Cessation of Employment for a Foreign Employee in Hong Kong

Cessation of Employment for a Foreign Employee in Hong Kong

Hong Kong is renowned for its vibrant job market and diverse workforce, attracting talent from all over the world. As an expatriate employee in this bustling city, it’s essential to be well-informed about the resignation process, especially when it comes to tax obligations. Two crucial forms that often come into play during resignation are the IR56G and IR56F. Let’s explore the resignation process for foreign employees in Hong Kong and the key distinctions between these forms.

Resignation Process for Foreign Employees in Hong Kong

Resigning from a job in Hong Kong, whether you're an expatriate or a local, follows certain standard procedures.

As an employee, you're typically required to provide written notice to your employer. The minimum notice that may be specified is seven days unless the contract includes a probationary period. In the absence of an agreed notice period, either party may terminate the contract on not less than one month's notice. Any period of notice cannot include statutory annual or maternity leave.

 If the notice period hasn’t observed, the employee must provide the employer with "payment in lieu of notice".

 After providing the written notice, these steps must be followed:

  • The employer must inform the Hong Kong Immigration Department about the termination of employment visa sponsorship.
  • The employee is required to express their intention to either stay in Hong Kong until the visa expires or leave the country. If the employee remains in Hong Kong, the employer should submit form IR56F; otherwise, if the employee is departing from Hong Kong, form IR56G should be submitted.
  • The employee, holding a working visa and planning to leave Hong Kong, should bring form IR56F to the Inland Revenue Department to settle any outstanding matters.
  • It's crucial for the employer to retain the employee's final paycheck until they can demonstrate the absence of any outstanding obligations with the Inland Revenue Department (IRD). This step is essential because if the employee leaves Hong Kong without settling their obligations with the IRD, the IRD will automatically debit the amount from the employer.

Dismissal Process for Foreigners by Employers in Hong Kong

In the event that the employer terminates the existing employment contract, they are required to adhere to the notice period stipulated in the contract, which typically includes at least one month of notice, although the duration may vary. The contract will be concluded with the issuance of a "Termination Letter," preferably delivered in person or alternatively via email.

Within the termination letter, details of any Severance Payment, which can be viewed as a final settlement, must also be provided to the employee when the following conditions are met: 

  • Continuous employment for at least 24 months.
  • Termination due to redundancy.
  • Non-renewal of the employment contract due to redundancy.
  • Termination for other reasons. 

The formula for calculating severance payment is as follows:

Severance payment = Average monthly wages x 2/3 x reckonable years of service.

** The average monthly wages should not exceed 2/3 of $22,500 (capped at $15,000). **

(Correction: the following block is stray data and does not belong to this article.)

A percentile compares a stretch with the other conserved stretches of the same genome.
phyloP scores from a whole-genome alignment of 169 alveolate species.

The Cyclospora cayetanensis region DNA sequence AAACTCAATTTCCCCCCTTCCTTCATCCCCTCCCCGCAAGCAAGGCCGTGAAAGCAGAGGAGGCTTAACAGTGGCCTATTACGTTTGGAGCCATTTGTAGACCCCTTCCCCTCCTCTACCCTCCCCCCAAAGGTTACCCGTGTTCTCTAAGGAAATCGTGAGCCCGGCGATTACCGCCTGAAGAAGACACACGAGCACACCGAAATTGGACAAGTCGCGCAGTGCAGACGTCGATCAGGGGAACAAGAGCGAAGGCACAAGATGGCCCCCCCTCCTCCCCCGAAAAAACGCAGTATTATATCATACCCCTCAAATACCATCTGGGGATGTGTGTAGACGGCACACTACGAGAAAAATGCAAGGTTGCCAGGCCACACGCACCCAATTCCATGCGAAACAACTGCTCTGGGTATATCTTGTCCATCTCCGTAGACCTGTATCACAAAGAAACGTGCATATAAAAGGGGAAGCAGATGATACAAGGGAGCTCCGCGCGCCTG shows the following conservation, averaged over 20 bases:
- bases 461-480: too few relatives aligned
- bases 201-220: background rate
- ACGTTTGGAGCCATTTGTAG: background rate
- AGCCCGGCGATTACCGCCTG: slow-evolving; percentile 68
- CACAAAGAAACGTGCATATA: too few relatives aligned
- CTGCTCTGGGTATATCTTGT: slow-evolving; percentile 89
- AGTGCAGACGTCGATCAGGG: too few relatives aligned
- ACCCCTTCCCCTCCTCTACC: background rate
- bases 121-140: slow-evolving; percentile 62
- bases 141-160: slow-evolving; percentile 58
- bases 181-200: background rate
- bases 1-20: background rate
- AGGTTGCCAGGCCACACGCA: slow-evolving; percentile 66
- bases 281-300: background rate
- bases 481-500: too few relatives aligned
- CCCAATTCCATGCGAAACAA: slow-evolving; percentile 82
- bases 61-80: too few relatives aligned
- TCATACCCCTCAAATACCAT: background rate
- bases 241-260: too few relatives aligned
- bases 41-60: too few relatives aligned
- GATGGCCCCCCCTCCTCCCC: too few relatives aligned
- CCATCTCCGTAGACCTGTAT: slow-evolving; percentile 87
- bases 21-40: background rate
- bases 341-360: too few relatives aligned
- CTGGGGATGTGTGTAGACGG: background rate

*** Note that Severance Payment can be paid using the accumulated Mandatory Provident Funds ('MPF'). ***

If the employer does not adhere to the notice period specified in the contract, they are obligated by local regulations to provide a "payment in lieu of notice." This amount is equivalent to the salary the employee would have received if the notice period had been observed. For example, if the contract specifies a notice period of 3 months, this amount would be equivalent to the salary the employee would have received over those 3 months.

Once the contract has been terminated, the employer must:

  • Notify the Inland Revenue Department (IRD) using the appropriate form, either IR56G (if the employee intends to leave Hong Kong) or IR56F (if the employee intends to remain in Hong Kong). After this notification (only if the employee intends to leave Hong Kong), the employee must proceed with their "Tax Clearance" through the local tax agency (IRD). Once they obtain the authorization letter, known as the "Release Letter," the employer can proceed with the final payment owed to the employee. It's important to note that the employer has the right to withhold the employee's final paycheck until the employee demonstrates the absence of any outstanding tax obligations with the IRD.

NOTE: The Tax Clearance process occurs as follows: the company submits form IR56G, IRD issues BIR60, the employee pays, and IRD issues the Release Letter.

  • Notify the Hong Kong Immigration Department of the cessation of employment visa sponsorship for the former employee. The former employee can remain in Hong Kong until the visa's expiration (though they cannot enter into a new employment contract until they close the existing visa application and open a new one).


Navigating the resignation and dismissal processes for foreign employees in Hong Kong is essential for both employers and employees to ensure a smooth transition. Understanding the intricacies of forms like IR56G and IR56F is crucial, as they play a significant role in fulfilling tax obligations and regulatory requirements.

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